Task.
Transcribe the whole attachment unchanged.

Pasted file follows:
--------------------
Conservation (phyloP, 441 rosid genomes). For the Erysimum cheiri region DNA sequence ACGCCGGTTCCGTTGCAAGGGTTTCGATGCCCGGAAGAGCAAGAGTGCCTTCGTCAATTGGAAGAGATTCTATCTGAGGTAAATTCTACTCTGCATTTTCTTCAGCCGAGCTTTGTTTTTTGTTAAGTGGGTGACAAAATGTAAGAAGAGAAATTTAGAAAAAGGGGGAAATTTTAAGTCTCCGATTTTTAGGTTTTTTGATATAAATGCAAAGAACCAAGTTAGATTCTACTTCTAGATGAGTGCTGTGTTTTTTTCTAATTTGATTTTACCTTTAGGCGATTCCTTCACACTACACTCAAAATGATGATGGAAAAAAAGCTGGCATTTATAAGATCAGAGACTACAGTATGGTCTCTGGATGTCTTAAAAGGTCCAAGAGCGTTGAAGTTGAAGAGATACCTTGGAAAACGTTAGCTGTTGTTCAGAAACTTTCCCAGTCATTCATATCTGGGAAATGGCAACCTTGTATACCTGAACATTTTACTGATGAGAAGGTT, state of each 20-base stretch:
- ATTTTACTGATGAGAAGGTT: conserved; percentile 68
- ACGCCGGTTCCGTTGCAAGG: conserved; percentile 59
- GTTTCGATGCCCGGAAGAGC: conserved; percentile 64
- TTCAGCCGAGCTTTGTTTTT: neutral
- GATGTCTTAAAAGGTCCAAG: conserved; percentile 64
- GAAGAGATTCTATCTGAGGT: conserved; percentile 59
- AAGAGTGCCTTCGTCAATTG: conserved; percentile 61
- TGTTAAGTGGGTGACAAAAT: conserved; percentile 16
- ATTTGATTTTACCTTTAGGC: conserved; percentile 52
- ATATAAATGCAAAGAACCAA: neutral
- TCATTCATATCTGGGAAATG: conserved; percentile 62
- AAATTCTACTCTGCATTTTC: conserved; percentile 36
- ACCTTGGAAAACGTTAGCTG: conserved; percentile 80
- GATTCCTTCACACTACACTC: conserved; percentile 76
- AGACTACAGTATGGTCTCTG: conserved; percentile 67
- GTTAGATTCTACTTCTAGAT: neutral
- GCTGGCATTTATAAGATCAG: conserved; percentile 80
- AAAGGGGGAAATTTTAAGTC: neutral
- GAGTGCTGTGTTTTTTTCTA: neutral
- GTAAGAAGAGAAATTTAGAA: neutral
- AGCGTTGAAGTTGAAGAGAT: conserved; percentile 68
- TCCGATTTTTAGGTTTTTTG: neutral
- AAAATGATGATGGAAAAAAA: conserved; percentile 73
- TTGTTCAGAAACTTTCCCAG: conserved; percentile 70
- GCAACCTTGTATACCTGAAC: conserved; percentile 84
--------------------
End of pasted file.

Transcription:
Conservation (phyloP, 441 rosid genomes). For the Erysimum cheiri region DNA sequence ACGCCGGTTCCGTTGCAAGGGTTTCGATGCCCGGAAGAGCAAGAGTGCCTTCGTCAATTGGAAGAGATTCTATCTGAGGTAAATTCTACTCTGCATTTTCTTCAGCCGAGCTTTGTTTTTTGTTAAGTGGGTGACAAAATGTAAGAAGAGAAATTTAGAAAAAGGGGGAAATTTTAAGTCTCCGATTTTTAGGTTTTTTGATATAAATGCAAAGAACCAAGTTAGATTCTACTTCTAGATGAGTGCTGTGTTTTTTTCTAATTTGATTTTACCTTTAGGCGATTCCTTCACACTACACTCAAAATGATGATGGAAAAAAAGCTGGCATTTATAAGATCAGAGACTACAGTATGGTCTCTGGATGTCTTAAAAGGTCCAAGAGCGTTGAAGTTGAAGAGATACCTTGGAAAACGTTAGCTGTTGTTCAGAAACTTTCCCAGTCATTCATATCTGGGAAATGGCAACCTTGTATACCTGAACATTTTACTGATGAGAAGGTT, state of each 20-base stretch:
- ATTTTACTGATGAGAAGGTT: conserved; percentile 68
- ACGCCGGTTCCGTTGCAAGG: conserved; percentile 59
- GTTTCGATGCCCGGAAGAGC: conserved; percentile 64
- TTCAGCCGAGCTTTGTTTTT: neutral
- GATGTCTTAAAAGGTCCAAG: conserved; percentile 64
- GAAGAGATTCTATCTGAGGT: conserved; percentile 59
- AAGAGTGCCTTCGTCAATTG: conserved; percentile 61
- TGTTAAGTGGGTGACAAAAT: conserved; percentile 16
- ATTTGATTTTACCTTTAGGC: conserved; percentile 52
- ATATAAATGCAAAGAACCAA: neutral
- TCATTCATATCTGGGAAATG: conserved; percentile 62
- AAATTCTACTCTGCATTTTC: conserved; percentile 36
- ACCTTGGAAAACGTTAGCTG: conserved; percentile 80
- GATTCCTTCACACTACACTC: conserved; percentile 76
- AGACTACAGTATGGTCTCTG: conserved; percentile 67
- GTTAGATTCTACTTCTAGAT: neutral
- GCTGGCATTTATAAGATCAG: conserved; percentile 80
- AAAGGGGGAAATTTTAAGTC: neutral
- GAGTGCTGTGTTTTTTTCTA: neutral
- GTAAGAAGAGAAATTTAGAA: neutral
- AGCGTTGAAGTTGAAGAGAT: conserved; percentile 68
- TCCGATTTTTAGGTTTTTTG: neutral
- AAAATGATGATGGAAAAAAA: conserved; percentile 73
- TTGTTCAGAAACTTTCCCAG: conserved; percentile 70
- GCAACCTTGTATACCTGAAC: conserved; percentile 84